But, this also means that I don’t eat a lot of meat. I have not purchased meat to cook or prepare for perhaps five years, at least. When I do consume the flesh of animals in a public arena, it’s usually fish, or chicken. But meat? Oh god. I looked at that sausage with dismay and disdain (not to mention a little curiosity). The last time I had something similar was in Glasgow, Scotland (or somewhere thereabouts) in 2009, when I ate that typical heinous meat-link dish that I can’t remember the name of. I felt i should at least do Chile’s typical dish a little justice since I disparage the cuisine so frequently, so I ordered it, and I ate half, goddamnit. I ate half. 
After the heinous meat excursion, my fellow Americans and the illustrious Marcelo ventured back onto the town (a whole two streets wide), and wandered to the German Colonial Museum, where we learned about watermills and archaic tools and what it was like to be a settler in the New Germany (i.e. Chile) and have amazing views of volcanoes from your back porch.
The watermill was amazing. Not because it was shocking,
or aesthetically surprising, or any of that. Just because 
the design was so simple and effective.
I guess I never thought about it before, but…
Seriously, colonial people – genius. 

After I had properly reveled in the genius of the watermill,
I lounged about some gardens and wore flowers in my hair.

Here I am on the grounds of the colonial museum,
sporting a flower on top of my head. 
It was interesting visiting the colonial museum because
it was in a Chilean context. I always thought of 
colonial things as distinctly American. Not true. 
This experience was wonderful. I’m not sure when Marcelo will call again, or if he will at all, but I am at least extremely satisfied (both personally and financially) with this opportunity. I got to travel to a variety of must-see sights for free, with good people, learning things the entire way. I couldn’t ask for more. Thank you, Marcelo, thank you Chile, and thank you Osorno. You all are wonderful. 

My Life as a Tour Guide (aka Interpreter Tag-Along)

“Today we’ll go to the waterfalls then Osorno,” said Marcelo, my temporary boss and the owner of the private tour company. “We leave at 11am, return in the evening.”

Those words didn’t really prepare me for what I saw today. I’ll tell the story in pictures.

We started at Petrohue, some (small) waterfalls that connect to Todos Los Santos Lake here in southern Chile (part of the lake system in the area…not the lake I live on).

There were all sorts of people like this,
snapping pictures of the incredible Osorno Volcano.

The couple I was interpreting for opted for the “Jet Boat Tour”. 
We took a few high-speed turns through the water,
catching the view of Osorno from below the falls.
Then we ate some blond fudge afterward that I’m positive
was made from pure cow’s milk and sugar. Only.
It was so tasty, and completely unwrapped and sitting in the open air.
Also I was recognized by the boat company operator, who also lives in Puerto Varas.
Damn these dreads. 

Here is Osorno with an artistic branch in front of it.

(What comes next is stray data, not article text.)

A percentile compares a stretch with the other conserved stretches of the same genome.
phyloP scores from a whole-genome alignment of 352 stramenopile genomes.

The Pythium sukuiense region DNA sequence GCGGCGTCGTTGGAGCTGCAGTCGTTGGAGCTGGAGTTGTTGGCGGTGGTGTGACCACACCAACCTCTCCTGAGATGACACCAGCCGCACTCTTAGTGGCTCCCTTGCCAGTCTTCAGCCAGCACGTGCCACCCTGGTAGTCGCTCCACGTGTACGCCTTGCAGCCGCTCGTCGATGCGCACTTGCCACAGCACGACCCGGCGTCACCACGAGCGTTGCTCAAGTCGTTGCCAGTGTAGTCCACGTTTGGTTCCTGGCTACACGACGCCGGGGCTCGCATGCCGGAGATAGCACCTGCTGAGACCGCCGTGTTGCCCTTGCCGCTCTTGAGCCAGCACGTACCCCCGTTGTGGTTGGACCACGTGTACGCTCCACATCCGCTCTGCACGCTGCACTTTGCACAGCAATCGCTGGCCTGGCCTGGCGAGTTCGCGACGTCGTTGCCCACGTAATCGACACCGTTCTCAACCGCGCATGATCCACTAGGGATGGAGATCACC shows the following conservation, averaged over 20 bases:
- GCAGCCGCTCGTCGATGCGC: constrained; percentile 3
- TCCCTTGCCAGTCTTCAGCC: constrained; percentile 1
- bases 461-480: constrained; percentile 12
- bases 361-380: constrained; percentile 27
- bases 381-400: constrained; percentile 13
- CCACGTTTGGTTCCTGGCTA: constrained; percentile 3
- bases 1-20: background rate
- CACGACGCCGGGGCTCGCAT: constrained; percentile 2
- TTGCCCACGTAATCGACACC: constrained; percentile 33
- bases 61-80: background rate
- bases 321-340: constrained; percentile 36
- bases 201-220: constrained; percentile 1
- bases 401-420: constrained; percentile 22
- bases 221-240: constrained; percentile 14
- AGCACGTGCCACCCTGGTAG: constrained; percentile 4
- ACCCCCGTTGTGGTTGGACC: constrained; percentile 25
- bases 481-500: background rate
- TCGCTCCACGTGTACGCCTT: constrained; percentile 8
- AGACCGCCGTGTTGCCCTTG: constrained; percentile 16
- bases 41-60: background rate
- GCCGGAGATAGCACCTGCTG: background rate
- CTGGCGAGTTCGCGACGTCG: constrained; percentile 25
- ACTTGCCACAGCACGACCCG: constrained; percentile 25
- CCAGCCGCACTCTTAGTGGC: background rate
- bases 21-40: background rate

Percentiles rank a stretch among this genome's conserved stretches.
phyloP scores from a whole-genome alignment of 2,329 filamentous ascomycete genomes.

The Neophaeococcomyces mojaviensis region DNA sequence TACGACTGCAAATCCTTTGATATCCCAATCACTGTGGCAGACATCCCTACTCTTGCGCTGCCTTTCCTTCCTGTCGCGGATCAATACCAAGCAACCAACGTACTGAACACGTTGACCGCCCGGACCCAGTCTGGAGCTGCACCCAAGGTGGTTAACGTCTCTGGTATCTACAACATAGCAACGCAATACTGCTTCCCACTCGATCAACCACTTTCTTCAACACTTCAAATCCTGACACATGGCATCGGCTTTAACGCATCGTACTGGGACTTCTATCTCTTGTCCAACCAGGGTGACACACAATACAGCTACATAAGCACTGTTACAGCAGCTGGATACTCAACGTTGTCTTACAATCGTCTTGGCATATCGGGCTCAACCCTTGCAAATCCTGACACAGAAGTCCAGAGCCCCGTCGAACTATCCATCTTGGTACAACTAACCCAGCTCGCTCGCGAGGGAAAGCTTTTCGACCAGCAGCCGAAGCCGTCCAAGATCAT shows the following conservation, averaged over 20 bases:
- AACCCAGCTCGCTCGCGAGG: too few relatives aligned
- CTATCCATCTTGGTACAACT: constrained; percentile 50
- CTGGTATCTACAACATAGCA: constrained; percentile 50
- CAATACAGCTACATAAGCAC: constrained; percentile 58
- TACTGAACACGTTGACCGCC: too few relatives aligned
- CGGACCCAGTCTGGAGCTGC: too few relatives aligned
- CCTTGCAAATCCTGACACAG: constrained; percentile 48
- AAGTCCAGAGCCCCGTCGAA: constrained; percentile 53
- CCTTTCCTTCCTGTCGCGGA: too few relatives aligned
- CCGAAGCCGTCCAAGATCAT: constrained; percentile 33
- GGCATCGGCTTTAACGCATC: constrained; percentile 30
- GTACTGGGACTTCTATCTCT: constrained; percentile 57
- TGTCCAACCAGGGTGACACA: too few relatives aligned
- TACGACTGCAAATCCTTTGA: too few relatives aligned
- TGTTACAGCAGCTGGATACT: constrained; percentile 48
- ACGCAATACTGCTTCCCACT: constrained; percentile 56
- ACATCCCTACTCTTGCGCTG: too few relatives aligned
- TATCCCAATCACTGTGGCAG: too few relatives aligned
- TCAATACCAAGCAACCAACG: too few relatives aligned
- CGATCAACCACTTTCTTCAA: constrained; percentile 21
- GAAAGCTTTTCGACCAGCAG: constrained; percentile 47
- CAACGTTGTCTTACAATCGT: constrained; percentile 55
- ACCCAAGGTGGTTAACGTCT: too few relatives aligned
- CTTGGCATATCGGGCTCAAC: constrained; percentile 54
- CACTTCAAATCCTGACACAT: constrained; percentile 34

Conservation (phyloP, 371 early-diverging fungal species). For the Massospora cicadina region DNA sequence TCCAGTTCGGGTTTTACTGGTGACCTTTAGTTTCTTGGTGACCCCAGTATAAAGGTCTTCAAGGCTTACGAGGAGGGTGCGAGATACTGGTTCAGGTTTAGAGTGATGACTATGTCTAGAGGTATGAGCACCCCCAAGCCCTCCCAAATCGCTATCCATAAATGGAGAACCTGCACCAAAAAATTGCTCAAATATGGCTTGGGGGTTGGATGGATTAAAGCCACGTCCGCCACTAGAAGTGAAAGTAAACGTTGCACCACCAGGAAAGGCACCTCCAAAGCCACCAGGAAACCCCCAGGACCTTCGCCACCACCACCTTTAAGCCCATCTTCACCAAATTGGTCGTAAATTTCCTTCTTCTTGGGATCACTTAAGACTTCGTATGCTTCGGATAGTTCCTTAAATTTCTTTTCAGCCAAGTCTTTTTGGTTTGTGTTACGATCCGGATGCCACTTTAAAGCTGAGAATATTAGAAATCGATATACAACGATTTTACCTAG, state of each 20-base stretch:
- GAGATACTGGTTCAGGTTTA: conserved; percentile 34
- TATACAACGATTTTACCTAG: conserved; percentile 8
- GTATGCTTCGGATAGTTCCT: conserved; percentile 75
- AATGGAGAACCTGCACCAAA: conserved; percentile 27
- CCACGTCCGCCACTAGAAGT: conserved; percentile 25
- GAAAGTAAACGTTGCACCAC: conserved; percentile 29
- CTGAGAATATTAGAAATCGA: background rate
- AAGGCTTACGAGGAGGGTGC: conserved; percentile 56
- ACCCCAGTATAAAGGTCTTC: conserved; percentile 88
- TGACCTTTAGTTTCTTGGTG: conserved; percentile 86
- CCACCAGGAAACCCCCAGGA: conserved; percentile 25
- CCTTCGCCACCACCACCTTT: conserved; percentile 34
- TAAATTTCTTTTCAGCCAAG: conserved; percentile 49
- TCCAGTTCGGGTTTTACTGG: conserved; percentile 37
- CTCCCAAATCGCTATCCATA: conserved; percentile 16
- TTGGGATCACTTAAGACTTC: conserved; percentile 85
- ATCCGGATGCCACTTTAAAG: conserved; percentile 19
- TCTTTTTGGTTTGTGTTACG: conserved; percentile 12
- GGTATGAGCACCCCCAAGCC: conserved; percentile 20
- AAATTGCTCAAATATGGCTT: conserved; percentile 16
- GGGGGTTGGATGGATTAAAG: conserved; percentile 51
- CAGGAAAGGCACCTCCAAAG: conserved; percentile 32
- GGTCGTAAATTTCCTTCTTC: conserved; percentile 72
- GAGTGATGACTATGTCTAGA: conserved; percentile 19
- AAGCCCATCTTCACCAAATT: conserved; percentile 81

Looking back over the falls.
That body of water is where we took the Jet Boat Tour.
The water was insanely crystal clear,
you could see all the way to the bottom.
The water is so clear because of all the 
minerals from the volcanic sediment….or something.

We lunched at a small restaurant after the falls.
I ate salmon, tried Kuchen (local german dessert)
and then took patriotic photos of Chile, as seen above. 

Then we headed to Osorno, twisting and turning through
roads that were far more stable and paved than any other
Latin American country I’ve visited. Ears popping the whole way. 
A lack of burning brakes and heart-in-your-throat-type fear
was evident. 

Once we drove as far up as we could,
we boarded the chair lift system. As “The Guide”, 
I got to ride free. I held on for dear life (not pictured above). 

Here we see the top of Osorno looming in the distance.
I asked Marcelo if we were to fly over in a helicopter 
and look down at the top of the volcano, what would we see?
For some reason, I thought the hot and roiling innards of the volcano
would keep the eruption hole clear.
But…it’s dormant. No roiling innards. 
I’m also not sure what the right term is for eruption hole.
….It can’t be eruption hole.

The ride up was breathtaking. And also increasingly colder,
as evidenced by the abundance of snow.
I made the mistake of being sad yesterday about missing
snowfall in Ohio. Well, I experienced the frigidity of snow-air today.
Homesickness: gone. 

After two chair lift rides toward the summit, we disembarcated 
(Jill Smith) near the top but not quite all the way there.
As trekkers were toiling their way up through the snow nearby,
laden with backpacks and hiking poles,
I was dusting the snow off my butt from my leisurely chairlift ascent. 

Volcanic rock. Super light, and looks like soil.

Snow farm. 

Checking out the mountain ranges on the ride back down.
It was much easier to comprehend my surroundings on the way back,
since I wasn’t being blinded by the pure-white snow all around.
(I think I have sensitive eyes; I meant to ask my optician this before I fled the US.)
But I was much more terrified – I didn’t notice how steep the
chairlift was on the way up. On the way back, well….
let’s just say I made a little peepee in my pantalones.

After all the breathtaking scenery of the day
(not to mention the physically exhausting chairlift ride…phew),
we stopped by a nursery and I found these lily pads.
Hey…not bad, Mother Nature. Not bad. 

A successful day in Chile for Project-Based Bradford,
part-time non-profit worker, part-time travel writer,
more-than-part-time fiction author,
part-time interpreter, part-time tour guide impersonator,
full-time vagabond.
(My resume is getting hard to condense.)

Tomorrow’s agenda: the island of Chiloe! Expect another picture-heavy post soon!